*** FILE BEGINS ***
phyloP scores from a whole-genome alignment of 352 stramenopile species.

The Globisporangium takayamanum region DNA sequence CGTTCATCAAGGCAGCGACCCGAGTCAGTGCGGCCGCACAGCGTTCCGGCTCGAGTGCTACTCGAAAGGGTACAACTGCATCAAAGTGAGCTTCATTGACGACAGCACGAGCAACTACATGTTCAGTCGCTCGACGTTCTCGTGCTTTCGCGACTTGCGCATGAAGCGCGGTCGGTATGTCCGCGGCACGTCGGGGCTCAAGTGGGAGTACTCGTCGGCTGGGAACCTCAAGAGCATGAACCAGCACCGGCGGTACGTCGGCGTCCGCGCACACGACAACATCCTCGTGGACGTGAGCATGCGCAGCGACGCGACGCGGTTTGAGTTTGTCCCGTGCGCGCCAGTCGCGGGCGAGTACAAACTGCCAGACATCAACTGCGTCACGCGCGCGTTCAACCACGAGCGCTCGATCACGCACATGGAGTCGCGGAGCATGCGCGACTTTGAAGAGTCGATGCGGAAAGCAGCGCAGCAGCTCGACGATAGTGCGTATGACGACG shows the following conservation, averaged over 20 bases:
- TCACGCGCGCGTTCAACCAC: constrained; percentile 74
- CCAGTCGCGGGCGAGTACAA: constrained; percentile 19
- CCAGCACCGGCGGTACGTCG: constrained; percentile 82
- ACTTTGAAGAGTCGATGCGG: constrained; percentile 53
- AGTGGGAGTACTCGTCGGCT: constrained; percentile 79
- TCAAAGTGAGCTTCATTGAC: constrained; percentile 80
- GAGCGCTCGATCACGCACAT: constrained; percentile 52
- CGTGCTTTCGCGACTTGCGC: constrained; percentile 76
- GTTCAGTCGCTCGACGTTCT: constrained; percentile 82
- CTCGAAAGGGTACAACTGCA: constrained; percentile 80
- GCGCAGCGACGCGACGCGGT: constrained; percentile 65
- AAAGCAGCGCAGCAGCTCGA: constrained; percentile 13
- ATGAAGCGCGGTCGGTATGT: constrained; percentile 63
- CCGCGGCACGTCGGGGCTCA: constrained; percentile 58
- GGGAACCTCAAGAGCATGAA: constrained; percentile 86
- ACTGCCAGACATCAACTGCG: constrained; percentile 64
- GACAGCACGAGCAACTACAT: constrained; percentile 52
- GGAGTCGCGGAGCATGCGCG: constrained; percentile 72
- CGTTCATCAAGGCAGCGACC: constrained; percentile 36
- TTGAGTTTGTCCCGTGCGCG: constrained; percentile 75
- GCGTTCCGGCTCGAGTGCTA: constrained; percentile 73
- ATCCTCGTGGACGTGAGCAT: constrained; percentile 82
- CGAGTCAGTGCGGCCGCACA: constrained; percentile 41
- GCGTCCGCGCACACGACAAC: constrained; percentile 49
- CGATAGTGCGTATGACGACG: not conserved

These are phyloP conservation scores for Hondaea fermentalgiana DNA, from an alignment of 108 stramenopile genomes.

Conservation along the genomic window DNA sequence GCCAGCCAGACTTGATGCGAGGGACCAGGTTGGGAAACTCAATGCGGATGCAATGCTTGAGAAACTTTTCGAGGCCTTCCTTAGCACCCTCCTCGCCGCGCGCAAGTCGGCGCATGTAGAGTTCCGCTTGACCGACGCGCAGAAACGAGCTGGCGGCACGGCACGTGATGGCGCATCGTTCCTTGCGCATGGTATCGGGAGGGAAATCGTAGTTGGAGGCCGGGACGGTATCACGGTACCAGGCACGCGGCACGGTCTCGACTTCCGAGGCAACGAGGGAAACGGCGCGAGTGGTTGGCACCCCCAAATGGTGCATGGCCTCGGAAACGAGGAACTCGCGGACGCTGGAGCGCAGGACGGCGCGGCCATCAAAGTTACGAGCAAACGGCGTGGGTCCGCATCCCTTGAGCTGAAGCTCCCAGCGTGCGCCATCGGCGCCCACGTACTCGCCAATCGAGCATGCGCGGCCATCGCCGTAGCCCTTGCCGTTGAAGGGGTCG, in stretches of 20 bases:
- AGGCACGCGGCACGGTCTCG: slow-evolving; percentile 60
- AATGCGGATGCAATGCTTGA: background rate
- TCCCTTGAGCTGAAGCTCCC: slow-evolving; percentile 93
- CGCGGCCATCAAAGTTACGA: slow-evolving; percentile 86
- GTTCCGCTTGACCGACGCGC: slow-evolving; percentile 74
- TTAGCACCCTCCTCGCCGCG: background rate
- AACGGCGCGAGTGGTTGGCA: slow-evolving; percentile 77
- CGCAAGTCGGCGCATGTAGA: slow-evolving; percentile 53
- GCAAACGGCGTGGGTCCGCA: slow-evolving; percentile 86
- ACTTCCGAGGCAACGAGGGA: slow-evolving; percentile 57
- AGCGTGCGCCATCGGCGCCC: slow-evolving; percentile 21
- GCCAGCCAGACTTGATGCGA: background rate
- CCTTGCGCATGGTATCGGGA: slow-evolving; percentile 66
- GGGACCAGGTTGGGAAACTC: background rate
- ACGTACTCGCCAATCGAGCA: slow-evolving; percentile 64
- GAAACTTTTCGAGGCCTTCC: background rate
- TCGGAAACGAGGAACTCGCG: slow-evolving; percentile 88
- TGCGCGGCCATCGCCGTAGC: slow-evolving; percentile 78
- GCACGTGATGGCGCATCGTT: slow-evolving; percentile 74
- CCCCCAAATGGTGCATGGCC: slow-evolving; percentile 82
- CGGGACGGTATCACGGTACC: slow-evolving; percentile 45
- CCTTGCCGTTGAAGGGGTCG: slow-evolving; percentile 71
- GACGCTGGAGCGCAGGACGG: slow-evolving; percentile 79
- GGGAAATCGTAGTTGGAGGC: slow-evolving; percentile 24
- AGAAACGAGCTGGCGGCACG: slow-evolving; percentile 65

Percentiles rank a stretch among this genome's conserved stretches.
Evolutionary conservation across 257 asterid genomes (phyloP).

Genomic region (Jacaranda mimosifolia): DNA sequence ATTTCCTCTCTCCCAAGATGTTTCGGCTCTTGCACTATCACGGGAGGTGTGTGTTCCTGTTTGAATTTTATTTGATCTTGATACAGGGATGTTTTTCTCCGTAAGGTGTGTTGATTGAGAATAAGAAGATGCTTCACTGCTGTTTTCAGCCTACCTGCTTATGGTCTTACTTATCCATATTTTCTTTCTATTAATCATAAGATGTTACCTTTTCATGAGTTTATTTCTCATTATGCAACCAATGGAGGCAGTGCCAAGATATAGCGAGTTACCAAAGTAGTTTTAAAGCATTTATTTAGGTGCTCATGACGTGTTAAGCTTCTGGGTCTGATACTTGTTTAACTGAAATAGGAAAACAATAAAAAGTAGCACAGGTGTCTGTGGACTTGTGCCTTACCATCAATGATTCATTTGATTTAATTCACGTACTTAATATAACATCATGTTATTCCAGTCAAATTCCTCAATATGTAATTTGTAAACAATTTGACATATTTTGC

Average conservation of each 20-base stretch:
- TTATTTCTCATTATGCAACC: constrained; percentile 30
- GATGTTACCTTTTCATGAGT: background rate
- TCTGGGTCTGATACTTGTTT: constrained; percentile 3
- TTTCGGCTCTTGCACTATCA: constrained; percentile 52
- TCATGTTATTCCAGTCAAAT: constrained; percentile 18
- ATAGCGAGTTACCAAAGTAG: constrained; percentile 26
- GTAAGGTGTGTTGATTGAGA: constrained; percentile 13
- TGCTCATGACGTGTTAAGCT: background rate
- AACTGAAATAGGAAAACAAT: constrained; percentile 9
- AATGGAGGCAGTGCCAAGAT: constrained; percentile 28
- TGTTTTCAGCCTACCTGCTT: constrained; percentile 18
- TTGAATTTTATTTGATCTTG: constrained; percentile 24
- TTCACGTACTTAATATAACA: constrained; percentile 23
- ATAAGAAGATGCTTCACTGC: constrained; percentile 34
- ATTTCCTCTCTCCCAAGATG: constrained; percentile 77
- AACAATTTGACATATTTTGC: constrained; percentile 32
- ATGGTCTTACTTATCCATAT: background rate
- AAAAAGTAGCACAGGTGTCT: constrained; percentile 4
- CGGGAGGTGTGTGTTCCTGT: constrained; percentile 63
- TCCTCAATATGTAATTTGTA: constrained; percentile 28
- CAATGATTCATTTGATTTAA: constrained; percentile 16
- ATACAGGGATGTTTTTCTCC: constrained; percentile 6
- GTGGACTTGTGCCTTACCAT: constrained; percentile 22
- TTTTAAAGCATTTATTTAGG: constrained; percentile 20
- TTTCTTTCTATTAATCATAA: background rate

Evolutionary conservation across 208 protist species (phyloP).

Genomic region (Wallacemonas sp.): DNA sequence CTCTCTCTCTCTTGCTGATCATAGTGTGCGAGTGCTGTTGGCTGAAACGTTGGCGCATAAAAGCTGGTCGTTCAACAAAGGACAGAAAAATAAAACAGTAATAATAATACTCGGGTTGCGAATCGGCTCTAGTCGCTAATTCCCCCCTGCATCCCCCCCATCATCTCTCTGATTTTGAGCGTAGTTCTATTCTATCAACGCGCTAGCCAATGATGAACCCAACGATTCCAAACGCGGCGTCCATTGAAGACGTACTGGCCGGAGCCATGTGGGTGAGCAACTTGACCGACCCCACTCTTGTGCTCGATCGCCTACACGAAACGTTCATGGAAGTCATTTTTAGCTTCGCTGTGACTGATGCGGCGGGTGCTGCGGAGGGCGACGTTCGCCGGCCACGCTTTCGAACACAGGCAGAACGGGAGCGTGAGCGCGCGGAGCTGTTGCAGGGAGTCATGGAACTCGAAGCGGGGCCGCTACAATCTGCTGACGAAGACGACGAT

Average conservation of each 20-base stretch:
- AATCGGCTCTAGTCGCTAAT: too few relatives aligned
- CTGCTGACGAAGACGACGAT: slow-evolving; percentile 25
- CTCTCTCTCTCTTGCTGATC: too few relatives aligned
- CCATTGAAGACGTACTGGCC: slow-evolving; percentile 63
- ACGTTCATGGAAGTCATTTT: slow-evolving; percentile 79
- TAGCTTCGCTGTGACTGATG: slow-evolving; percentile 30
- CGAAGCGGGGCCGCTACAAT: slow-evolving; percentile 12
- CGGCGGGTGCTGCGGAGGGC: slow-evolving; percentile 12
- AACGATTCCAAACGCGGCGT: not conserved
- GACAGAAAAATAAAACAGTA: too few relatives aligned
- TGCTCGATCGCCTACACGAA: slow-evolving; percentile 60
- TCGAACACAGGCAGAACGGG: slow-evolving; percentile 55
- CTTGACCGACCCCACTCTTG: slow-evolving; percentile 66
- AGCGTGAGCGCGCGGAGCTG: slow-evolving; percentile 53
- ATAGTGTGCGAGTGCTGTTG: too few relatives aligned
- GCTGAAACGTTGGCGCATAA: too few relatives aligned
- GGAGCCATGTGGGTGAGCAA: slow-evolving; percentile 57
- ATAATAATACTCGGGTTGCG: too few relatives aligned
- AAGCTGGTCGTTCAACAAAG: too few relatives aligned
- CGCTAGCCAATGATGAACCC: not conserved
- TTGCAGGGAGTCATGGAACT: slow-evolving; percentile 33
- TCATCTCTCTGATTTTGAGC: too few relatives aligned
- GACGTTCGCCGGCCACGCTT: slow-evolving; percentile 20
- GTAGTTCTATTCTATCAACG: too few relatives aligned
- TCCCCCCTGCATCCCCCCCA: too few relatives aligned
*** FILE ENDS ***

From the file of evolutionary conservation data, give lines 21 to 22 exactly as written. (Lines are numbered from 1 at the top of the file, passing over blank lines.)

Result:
- CGTTCATCAAGGCAGCGACC: constrained; percentile 36
- TTGAGTTTGTCCCGTGCGCG: constrained; percentile 75